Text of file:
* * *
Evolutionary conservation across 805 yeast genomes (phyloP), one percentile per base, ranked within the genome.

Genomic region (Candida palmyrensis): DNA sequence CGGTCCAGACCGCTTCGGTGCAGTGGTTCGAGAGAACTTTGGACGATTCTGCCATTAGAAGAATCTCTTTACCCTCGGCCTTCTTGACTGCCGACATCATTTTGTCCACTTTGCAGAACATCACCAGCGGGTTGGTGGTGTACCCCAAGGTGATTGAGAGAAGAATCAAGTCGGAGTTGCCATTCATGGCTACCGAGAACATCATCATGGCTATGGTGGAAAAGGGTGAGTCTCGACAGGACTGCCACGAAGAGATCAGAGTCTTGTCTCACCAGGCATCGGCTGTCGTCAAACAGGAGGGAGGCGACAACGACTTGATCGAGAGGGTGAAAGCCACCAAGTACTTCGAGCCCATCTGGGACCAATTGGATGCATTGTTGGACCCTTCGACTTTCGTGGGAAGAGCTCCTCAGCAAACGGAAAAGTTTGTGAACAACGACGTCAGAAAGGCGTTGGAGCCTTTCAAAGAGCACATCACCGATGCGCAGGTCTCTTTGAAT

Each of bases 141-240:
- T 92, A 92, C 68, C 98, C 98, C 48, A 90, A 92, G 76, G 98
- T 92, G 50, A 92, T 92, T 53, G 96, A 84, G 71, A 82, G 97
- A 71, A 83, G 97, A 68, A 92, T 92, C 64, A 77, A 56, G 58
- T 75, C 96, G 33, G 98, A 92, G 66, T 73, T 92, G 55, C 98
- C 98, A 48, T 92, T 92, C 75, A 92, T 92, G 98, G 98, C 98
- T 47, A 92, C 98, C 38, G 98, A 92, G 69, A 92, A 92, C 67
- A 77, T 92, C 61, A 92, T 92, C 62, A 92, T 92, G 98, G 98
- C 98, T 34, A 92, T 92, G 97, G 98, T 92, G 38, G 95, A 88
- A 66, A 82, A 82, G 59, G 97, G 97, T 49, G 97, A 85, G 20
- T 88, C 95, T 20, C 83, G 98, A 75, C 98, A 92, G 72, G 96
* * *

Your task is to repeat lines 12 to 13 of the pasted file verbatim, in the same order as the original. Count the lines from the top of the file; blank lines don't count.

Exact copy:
- A 66, A 82, A 82, G 59, G 97, G 97, T 49, G 97, A 85, G 20
- T 88, C 95, T 20, C 83, G 98, A 75, C 98, A 92, G 72, G 96